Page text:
Fresh Meat

buzzard 2The destiny of the other items (in the freezer) was indistinct. They were for the consumption of the various occupants of the house, the whole food chain — bird, amphibian, beast and beetle, reptile, arachnid, man. A sign over the kitchen sink read, “EAT MORE POSSUM” in black on Chinese red.

~ John McPhee

I guess I never learned to be too squeamish about food.

Growing up in a Texas stockyard town, it was easy to get inexpensive meat. We had fried calf liver every week and usually boiled beef tongue on weekends for sandwiches. On special occasions, my mom would deep fry sweetbreads until they were pleasantly brown and crunchy. Calf fries were a restaurant treat on special occasions. We hunted and fished and, of course, ate whatever we had taken, filling our big freezer. It was mostly dove, quail, or duck and occasionally venison, turkey or goose, and perch, catfish or bass. On rare occasions we fished in the gulf and had sea trout or crabs.

We spent time in the country and had plenty of opportunity to see whatever critters were out there by identifying the roadkill that spotted the highways. Of course, armadillos were frequent victims, along with rabbits, possums, skunks, snakes, coyotes and domestic animals (farm dogs). Deer carcasses were seldom seen, as hitting one of them did enough damage that both the deer and the car would be removed relatively quickly.

Most frequently we noticed hawk or owl remains, and ravens, crows and grackles that had tried unsuccessfully to feed off the rabbit and other carcasses in the road between the arrival of vehicles. My drive to college in Oklahoma introduced me to pheasant, and I stopped sometimes to collect tail feathers off some that seemed relatively intact.

My dad once told us about driving the long stretch of highway south of Corpus Christi through the King Ranch, a desolate hot, dry empty place with only one or two places to stop. Ahead, he saw a buzzard in the road feeding on roadkill and assumed that it would fly off before he got there. They both misjudged the situation and the bird took off late, defecating as it skimmed over the top of the car, covering the windshield with buzzard crap. He hit the wipers to try to see, which only made the mess worse. He was able to stop and scrape a hole in the mess big enough to drive, then drove on to the next stopping place miles away. When he pulled up to the gas pump, he asked the attendant to fill it up, then ran into the bathroom, where he hid out for a while — this being a time when every attendant washed your windshield when you bought gas. I imagine that attendant got a big tip.

Writer John McPhee quoted an ardent roadkill observer: “Watching for D.O.R.s (dead on roads) makes traveling a lot more interesting. I mean, can you imagine just going down the road?”

However, my family never considered collecting the meat from roadkill.

In a recent article in High Country News, Ella Jacobson argues for greater use of fresh and undamaged roadkill. She quotes Joanna Young, a geoscientist and educator, who opined about a young moose she had collected, “… it was high quality, incredible, free-range meat, so we still consider it a big windfall.”

John McPhee wrote about his experiences with a biologist in Georgia who collected roadkill: “I lived on squirrel last winter,” she said, “Every time you’d come to a turn in the road, there was another squirrel. I stopped buying meat. I haven’t bought any meat in a year, except for some tongue. I do love tongue.”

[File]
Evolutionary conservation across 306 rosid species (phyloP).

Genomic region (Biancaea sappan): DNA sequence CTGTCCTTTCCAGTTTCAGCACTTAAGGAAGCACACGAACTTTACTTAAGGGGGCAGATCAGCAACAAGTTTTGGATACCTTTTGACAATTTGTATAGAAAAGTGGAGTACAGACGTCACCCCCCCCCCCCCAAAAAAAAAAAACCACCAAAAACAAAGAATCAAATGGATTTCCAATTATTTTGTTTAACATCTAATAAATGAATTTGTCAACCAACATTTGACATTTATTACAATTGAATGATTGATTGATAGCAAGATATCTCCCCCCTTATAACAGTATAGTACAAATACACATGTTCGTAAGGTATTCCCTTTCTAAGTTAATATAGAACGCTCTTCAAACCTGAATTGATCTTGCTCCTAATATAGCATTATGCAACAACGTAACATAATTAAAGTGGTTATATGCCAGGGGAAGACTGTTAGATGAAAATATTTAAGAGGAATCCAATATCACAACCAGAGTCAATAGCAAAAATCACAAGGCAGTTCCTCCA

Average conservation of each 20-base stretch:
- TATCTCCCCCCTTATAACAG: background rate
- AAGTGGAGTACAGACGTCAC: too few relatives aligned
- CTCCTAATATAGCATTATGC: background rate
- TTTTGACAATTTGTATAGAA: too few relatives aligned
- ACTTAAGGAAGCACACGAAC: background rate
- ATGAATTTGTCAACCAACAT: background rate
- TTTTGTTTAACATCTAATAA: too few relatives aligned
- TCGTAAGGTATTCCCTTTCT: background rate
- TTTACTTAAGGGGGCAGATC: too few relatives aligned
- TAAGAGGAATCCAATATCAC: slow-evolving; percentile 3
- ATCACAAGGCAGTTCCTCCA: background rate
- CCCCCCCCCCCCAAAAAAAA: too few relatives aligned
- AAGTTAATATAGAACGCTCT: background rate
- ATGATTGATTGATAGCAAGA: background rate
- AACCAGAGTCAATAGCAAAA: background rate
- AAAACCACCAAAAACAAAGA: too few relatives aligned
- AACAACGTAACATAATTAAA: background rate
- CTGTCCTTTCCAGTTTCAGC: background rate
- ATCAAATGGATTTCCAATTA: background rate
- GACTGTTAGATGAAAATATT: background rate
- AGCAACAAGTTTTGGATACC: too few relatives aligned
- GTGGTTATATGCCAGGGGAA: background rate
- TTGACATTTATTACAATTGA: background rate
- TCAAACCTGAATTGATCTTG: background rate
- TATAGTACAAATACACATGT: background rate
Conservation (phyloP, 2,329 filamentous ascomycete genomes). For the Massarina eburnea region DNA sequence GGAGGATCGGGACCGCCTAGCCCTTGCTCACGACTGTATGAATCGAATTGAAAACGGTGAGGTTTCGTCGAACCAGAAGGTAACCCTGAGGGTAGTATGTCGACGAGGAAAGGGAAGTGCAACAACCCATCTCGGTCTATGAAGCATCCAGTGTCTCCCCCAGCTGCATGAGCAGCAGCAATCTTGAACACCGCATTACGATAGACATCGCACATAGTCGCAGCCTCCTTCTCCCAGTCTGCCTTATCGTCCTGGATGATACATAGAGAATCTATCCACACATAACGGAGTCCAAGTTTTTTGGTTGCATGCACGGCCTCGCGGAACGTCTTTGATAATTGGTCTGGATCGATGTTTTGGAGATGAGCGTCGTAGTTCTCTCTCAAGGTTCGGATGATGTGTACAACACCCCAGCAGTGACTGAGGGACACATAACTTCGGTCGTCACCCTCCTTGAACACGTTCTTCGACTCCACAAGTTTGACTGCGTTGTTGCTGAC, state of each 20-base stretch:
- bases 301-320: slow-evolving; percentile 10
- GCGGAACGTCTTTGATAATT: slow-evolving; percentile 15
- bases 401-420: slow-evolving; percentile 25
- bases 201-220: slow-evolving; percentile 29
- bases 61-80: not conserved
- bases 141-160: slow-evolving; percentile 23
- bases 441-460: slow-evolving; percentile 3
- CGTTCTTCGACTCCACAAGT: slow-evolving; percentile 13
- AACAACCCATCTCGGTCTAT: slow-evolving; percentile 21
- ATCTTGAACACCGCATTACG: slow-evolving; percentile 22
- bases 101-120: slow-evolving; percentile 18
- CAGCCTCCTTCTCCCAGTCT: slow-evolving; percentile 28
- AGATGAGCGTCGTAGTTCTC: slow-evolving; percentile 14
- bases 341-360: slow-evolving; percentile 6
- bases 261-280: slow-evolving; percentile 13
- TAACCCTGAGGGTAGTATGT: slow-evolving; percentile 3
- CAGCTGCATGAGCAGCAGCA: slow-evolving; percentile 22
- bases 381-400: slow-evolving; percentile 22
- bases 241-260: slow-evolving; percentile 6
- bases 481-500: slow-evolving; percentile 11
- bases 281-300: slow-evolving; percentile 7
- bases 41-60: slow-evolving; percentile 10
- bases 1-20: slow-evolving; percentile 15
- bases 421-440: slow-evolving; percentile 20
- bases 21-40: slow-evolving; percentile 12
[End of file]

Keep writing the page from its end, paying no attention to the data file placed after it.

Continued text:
Interesting concept. Think about driving the roads early in the morning or when it’s cold, and finding free meat, there for the taking. Sure, you have to take only undamaged parts; it can’t have been sitting out there too long, and you’d have to do your own butchering. It’s probably organic, and certainly leaner and cheaper than store-bought. It saves taxpayer money if volunteers clear the road instead of government workers, and the meat can be used to feed pets and other animals, as well as people. To the extent that it replaces meat from farmed animals, it’s better for the environment.

Jacobson notes that in Alaska, “State troopers who respond to these collisions keep a list of charities and families who have agreed to drive to the scene of an accident at any time, in any weather, to haul away and butcher the body.” However, the rules on carcass removal vary from state to state.

I don’t think I’ve ever eaten roadkill, but I’ve eaten lots of animals killed in other ways. I can tell you that goat or moose makes the world’s best chili; that wild turkey is heavenly; wild goose, being all dark meat, is incredible; and quail is beyond description.

Picking my way through the goose-poop covered sidewalk in a nearby park, I have often wondered why we can’t let the park managers harvest some of the geese for shelters or food banks. That’s how we manage other wild animal populations through hunting to keep them under control.

I’m sure that roadkill isn’t for everyone, but given the price of meat, and the number of hungry people, it may make sense. I’m sure there are health concerns, similar to eating any wild game, but these days eating romaine lettuce can be a risk.

Hmm, salad or roast venison? What do you think?

Additional Reading:
John McPhee, Pieces of the Frame, Travels in Georgia, 1979
Ella Jacobson, It’s Time To Start Eating Roadkill, January 2, 2019, High Country News (abridged version in The Guardian, January 17, 2019)

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